Brexit

BREXIT: What now for the Bar?

Evanna Fruithof outlines Brexit’s implications for barristers across practice area

Three months on from the UK’s seismic EU Referendum result, and with the brief respite of summer behind us, defining and dealing with the implications of the pending Brexit for the Bar is a major priority. 

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O’Brien update (4) – By His Honour John Platt

Latest developments in the O’Brien/Miller pension and money claims.

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Brexit: an important role for the courts

Proceedings have been instituted challenging the power of the Prime Minister to activate Article 50 of the Lisbon Treaty without the prior consent and authority of Parliament. In the second of a series of personal opinion pieces looking at the spectrum of views within this contentious area, Jolyon Maugham QC argues that the courts have an important role to play in answering crucial questions about the role of Parliament.

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Brexit: what role do the courts have to play?

Judicial review proceedings have been instituted challenging the power of the Prime Minister to activate Article 50 of the Lisbon Treaty without the prior consent and authority of Parliament. In the first of a series of personal opinion pieces looking at the spectrum of views within this contentious area, Stanley Brodie QC argues the courts have no role to play in deciding the fate of Brexit.

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Blogger profile: Waiting for Godot

Counsel speaks to Jolyon Maugham QC, the tax law blogger Waiting for Godot

Where did the inspiration come from to write the blog?

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Brexit challenge

The Lord Chief Justice will preside over the legal challenge to the Brexit process in October, the High Court has ruled.

President of the Queen’s Bench Division, Sir Brian Leveson, said the case raises matters of constitutional and national importance.

He said that any appeal from the court’s decision would go to the Supreme Court.

Those representing the government told the court that the Prime Minister, Theresa May, had made it clear that Art 50 of the Lisbon Treaty, the formal procedure for withdraw from the EU, would not be triggered before the end of the year.

The applicants assert that it would be unlawful for Art 50 to be invoked without parliamentary approval. The government, however, is expected to argue that it can be done by the Prime Minister under prerogative powers.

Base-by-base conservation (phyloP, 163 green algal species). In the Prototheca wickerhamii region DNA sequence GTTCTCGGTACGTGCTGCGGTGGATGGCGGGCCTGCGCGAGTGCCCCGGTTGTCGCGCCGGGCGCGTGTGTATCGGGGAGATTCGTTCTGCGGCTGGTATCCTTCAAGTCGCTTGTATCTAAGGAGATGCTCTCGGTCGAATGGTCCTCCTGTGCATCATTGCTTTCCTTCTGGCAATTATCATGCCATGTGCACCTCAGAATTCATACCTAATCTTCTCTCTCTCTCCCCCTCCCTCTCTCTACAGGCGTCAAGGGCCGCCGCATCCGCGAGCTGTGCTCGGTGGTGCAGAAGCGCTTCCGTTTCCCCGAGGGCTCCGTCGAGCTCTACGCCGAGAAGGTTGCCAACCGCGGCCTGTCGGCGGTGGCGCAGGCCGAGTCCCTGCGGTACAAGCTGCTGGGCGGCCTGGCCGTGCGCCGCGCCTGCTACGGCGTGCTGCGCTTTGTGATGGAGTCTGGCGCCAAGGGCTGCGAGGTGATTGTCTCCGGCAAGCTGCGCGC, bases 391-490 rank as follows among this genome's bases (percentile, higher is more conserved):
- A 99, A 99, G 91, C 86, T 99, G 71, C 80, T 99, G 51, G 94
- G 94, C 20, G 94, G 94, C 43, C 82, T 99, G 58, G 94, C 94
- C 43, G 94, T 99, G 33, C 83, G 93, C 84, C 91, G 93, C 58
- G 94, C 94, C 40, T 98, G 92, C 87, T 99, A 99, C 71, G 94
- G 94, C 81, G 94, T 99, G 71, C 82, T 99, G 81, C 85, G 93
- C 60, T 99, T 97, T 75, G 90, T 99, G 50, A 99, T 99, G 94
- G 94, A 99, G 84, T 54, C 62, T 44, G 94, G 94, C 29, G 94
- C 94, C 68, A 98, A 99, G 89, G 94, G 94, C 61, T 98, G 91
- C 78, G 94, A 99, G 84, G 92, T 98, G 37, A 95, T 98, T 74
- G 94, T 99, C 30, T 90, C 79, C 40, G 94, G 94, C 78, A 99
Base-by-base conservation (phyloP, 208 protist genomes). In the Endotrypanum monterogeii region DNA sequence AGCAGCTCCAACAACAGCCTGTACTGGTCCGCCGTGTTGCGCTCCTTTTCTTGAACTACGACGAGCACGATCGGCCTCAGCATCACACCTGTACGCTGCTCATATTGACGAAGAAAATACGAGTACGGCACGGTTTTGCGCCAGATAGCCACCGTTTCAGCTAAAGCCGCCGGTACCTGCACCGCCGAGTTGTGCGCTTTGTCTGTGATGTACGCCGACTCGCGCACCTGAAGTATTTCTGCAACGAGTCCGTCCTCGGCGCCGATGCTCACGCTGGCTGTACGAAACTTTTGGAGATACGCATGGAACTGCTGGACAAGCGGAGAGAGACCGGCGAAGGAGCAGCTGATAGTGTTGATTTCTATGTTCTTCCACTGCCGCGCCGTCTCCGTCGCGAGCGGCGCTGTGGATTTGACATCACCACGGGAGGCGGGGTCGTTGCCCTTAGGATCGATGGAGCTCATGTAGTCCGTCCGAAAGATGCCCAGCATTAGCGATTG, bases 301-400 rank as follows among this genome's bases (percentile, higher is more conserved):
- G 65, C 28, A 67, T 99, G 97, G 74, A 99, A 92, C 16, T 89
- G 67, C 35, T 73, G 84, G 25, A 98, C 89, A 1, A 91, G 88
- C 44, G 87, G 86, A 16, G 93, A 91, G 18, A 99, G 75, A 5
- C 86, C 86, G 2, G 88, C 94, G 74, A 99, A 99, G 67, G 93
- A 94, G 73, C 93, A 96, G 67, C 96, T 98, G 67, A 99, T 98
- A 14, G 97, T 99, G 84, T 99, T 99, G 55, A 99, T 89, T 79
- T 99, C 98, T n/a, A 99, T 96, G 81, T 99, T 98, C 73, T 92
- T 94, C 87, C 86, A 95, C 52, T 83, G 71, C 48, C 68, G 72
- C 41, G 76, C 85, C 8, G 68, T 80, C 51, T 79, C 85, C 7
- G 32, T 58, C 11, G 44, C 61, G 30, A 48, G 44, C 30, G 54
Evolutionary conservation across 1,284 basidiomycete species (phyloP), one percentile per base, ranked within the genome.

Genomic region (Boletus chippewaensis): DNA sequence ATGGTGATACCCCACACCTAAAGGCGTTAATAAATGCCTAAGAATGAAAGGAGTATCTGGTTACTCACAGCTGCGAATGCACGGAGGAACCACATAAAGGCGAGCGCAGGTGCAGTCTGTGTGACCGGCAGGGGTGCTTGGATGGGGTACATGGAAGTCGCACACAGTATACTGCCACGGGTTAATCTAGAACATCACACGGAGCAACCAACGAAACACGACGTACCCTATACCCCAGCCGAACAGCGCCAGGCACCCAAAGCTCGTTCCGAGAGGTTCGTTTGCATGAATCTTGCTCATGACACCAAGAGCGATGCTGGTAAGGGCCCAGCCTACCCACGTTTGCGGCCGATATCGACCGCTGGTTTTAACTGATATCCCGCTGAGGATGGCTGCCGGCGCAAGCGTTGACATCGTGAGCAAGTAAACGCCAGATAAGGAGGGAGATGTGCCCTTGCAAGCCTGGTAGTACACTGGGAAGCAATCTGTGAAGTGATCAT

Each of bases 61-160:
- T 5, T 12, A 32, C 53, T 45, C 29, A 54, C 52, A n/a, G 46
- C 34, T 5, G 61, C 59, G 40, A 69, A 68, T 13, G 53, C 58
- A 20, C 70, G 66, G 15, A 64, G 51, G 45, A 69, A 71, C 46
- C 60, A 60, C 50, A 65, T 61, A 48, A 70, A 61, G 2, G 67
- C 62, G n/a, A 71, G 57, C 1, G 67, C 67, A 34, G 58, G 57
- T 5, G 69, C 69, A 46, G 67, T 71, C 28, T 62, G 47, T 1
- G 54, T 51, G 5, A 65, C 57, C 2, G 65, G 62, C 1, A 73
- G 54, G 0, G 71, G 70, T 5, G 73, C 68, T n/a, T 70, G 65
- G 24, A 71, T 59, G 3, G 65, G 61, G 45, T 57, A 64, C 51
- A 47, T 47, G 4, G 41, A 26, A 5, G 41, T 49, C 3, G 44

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Business as usual?

Sophie Nappert analyses how international arbitration in London will fare post-Brexit

Unless and until the UK formally leaves the EU, the Brexit vote – which has political and historical significance, but is not legally binding on government (the European Union Referendum Act 2015 is silent on the issue) – will have little impact on London’s status as a centre for international arbitration.

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A View from Brussels

No single market ‘à la carte’ – Evanna Fruithof reports the mood in Brussels in the aftermath of the Brexit vote

A visiting professor of EU law I know (non-UK) used to enjoy asking his students to list the six UK opt-outs from the EU. 

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New beginnings

The Bar Council is preparing for what the future might look like outside the European Union, under a new Prime Minister and a new Lord Chancellor, writes the Chairman

Usually at this time of year, with the court recess and holidays around the corner, there is little news. 

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Brexit: The Article 50 ‘trigger’

 

Nick Barber, Tom Hickman and Jeff King argue that Parliament has an indispensable role in triggering withdrawal from the European Union

As a matter of domestic constitutional law, we argue that the Prime Minister is unable to issue a declaration under Art 50 of the Lisbon Treaty – triggering withdrawal from the European Union – without having been authorised to do so by a statute. 

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